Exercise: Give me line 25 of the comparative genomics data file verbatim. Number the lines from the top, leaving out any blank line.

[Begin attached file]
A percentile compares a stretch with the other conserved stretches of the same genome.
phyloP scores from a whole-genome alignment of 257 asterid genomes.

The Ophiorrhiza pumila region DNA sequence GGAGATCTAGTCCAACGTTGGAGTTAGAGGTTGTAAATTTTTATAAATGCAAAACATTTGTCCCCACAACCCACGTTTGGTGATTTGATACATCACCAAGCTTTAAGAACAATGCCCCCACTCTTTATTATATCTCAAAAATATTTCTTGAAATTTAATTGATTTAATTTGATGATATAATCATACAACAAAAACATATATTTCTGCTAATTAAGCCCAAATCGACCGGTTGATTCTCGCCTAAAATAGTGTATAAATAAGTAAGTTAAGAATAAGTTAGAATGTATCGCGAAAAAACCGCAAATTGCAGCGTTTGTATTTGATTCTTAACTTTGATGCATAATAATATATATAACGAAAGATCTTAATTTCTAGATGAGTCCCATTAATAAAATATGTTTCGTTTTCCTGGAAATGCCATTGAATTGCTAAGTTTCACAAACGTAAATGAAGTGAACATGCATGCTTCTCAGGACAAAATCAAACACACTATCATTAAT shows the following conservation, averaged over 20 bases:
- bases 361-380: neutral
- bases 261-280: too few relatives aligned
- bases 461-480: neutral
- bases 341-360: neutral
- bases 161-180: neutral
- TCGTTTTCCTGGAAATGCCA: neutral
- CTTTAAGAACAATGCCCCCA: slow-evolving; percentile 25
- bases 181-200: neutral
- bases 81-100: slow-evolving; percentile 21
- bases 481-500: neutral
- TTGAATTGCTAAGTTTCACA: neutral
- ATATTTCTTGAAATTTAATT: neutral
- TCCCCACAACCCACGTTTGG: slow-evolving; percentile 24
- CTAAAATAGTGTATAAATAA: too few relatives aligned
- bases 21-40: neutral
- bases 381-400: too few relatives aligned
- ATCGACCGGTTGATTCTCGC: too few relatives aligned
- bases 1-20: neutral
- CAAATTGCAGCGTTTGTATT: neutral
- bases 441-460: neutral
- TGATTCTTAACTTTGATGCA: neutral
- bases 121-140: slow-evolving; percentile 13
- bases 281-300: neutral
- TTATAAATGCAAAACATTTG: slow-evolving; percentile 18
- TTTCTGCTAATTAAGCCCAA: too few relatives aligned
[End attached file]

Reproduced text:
- bases 121-140: slow-evolving; percentile 13